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Trial Begins For Missouri College Student Accused Of Killing His Chinese Wife
Mengqi Ji Elledge immigrated from China to study mechanical and aerospace engineering, then disappeared in October 2019 amid divorce discussions.
Jury selection began on Monday for a Missouri man accused of killing his wife in 2019 and dumping her body in a state park.
Joseph Elledge, 26, has been charged with first-degree murder in the death of his wife, Mengqi Ji Elledge, 28, in October 2019. Her remains were discovered by a hunter in Rock Bridge Memorial State Park — about seven miles from the couple's Columbia home — on March 25, 2021; they were positively identified in April. Charges were filed against Elledge in February 2020.
While searching for her in 2019, prosecutors filed child abuse charges against Elledge based on evidence found on the then-missing woman's iPad, which they said showed he had beaten the couple's then-1-year-old daughter hard enough to cause bruising in February 2019. The mother had agreed not to contact police after Elledge promised never to do it again; he told police before his arrest that the infant wouldn't stop crying when he'd beat her.
In a probable cause affidavit for Elledge's 2020 arrest in the death of his wife, police allege that Mengqi Elledge had called an ex-boyfriend in August 2019 asking for information about divorce attorneys. Her last known contacts were her daily video chat with her mother at 3 p.m. on Oct. 8, 2019, and a series of Facebook messages around 9:15 p.m. with a friend about buying baby formula the following day. She never called her mother again and did not show up for the baby formula.
In the affidavit, police say that Elledge told them that at some point before 9:30 p.m. on Oct. 8, he gave his wife a back rub with the intention of initiating sex, but she refused — an occurance that he said was increasingly common. He said that he then got up and went to watch YouTube and play video games, coming to join his wife in bed at 11:30 p.m. When their daughter woke him up at 5:00 a.m. and then at 8:00 a.m., his wife was gone, he said — though her car remained in the driveway.
That day, Elledge told police, he went for two drives to calm down: first driving 30 miles south to Jefferson City and back around 10:30 a.m., and then around 6:30 p.m. — half an hour before sunset — 15 miles south to Ashland, 10 miles east to Guthrie, back to Ashland, then north west of Columbia to several stopes the MKT/Katy Trail, ending in Rocheport around 9:30 p.m., at which point he returned home.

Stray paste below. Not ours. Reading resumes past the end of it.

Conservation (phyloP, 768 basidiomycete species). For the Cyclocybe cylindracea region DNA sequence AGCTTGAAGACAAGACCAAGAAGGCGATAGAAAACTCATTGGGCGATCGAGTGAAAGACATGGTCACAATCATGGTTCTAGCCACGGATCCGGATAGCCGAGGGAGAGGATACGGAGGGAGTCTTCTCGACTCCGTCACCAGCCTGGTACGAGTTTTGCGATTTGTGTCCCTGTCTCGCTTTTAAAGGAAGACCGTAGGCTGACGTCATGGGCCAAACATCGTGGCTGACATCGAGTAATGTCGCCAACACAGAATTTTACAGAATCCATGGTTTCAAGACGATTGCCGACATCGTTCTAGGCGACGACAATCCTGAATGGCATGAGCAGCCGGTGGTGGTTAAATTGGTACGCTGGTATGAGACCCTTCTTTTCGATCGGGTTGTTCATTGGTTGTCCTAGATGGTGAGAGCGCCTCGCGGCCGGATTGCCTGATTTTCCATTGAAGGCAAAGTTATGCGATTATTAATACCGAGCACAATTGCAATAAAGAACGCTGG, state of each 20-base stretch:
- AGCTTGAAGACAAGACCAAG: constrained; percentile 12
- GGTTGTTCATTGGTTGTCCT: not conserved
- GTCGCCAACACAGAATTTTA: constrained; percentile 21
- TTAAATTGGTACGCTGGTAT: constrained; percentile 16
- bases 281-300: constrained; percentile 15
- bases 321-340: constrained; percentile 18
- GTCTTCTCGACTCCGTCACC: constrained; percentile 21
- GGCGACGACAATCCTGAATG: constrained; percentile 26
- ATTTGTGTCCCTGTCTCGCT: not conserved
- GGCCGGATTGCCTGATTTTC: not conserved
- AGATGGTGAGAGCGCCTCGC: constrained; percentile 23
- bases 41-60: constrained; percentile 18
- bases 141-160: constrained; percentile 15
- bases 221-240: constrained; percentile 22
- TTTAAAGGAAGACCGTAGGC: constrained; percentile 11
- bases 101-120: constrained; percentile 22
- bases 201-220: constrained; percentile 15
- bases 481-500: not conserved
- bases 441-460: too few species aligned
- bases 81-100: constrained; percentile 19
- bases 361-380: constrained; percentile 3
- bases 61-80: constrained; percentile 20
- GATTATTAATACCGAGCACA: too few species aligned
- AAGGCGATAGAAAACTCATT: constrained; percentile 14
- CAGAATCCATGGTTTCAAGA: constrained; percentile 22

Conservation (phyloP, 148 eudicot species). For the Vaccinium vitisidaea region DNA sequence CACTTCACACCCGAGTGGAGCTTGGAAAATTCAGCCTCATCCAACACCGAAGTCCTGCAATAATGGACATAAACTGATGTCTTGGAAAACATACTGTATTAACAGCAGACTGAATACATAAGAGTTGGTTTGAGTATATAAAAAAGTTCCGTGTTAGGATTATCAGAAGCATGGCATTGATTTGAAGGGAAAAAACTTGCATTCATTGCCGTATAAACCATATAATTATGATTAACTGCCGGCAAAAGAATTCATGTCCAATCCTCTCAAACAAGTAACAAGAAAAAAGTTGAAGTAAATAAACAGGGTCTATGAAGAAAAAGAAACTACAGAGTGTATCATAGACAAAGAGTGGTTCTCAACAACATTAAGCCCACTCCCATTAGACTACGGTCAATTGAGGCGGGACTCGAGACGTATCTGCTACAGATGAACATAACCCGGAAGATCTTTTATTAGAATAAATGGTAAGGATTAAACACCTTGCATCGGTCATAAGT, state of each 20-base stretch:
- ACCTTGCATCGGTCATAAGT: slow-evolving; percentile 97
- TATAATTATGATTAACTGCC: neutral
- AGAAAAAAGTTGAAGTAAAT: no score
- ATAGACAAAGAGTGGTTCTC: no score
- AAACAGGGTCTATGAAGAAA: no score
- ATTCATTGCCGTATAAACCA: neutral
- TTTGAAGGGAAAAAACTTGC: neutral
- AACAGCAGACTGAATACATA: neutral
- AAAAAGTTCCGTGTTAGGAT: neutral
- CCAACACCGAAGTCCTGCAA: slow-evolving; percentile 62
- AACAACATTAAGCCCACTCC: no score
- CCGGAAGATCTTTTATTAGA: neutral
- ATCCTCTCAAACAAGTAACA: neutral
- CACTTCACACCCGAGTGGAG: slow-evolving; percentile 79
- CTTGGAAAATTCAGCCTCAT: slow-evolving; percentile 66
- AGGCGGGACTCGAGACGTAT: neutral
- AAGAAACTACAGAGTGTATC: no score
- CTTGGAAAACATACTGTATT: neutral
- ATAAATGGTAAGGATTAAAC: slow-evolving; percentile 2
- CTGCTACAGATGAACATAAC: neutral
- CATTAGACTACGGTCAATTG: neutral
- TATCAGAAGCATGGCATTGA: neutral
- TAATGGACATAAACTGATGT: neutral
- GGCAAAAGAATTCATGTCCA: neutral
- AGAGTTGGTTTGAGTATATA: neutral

Police say Elledge's cell phone records show he actually continued another 12 miles west of Rocheport to Boonville and then another 9 miles west to outside Lamine, near the intersection of Route 41 and the Lamine River. Authorities attempted to search that area with cadaver dogs but were unsuccessful as of the time of Elledge's Feb. 2020 arrest, they said. Mengqi Elledge's remains were discovered more than a year later; the state park in which they were found is about halfway between Ashland and Columbia.
Despite having contact with multiple people after Oct. 8, Elledge did not report his wife's disappearance to anyone until the afternoon of Oct. 10 — after a friend of hers came to the house to check on her, at her mother's request, because she'd missed their daily phone call. In the wake of her disappearance, Elledge accused her of having an affair during a media interview; police say that during a search of the residence they found documents in Joseph Elledge's possessions outlining his statements to police and reminding him to refer to his wife in the present tense during interviews. Police note that, in the interview in which he accused her of an affair, he referred to her in the past tense.
Prosecutors have said they believe that Elledge strangled his wife to avoid a costly divorce and the possibility that she would return to China with their daughter, according to the Associated Press. Jury selection was well underway as of Monday afternoon, according to NBC affiliate KOMU in Columbia; it is unknown whether the jury will be sequestered during the trial.
Mengqi Ji came to the United States to study for a masters degree in mechanical and aerospace engineering at the University of Missouri, which she earned in 2014. She and Elledge, who was still a student at the time of her death, married in 2017.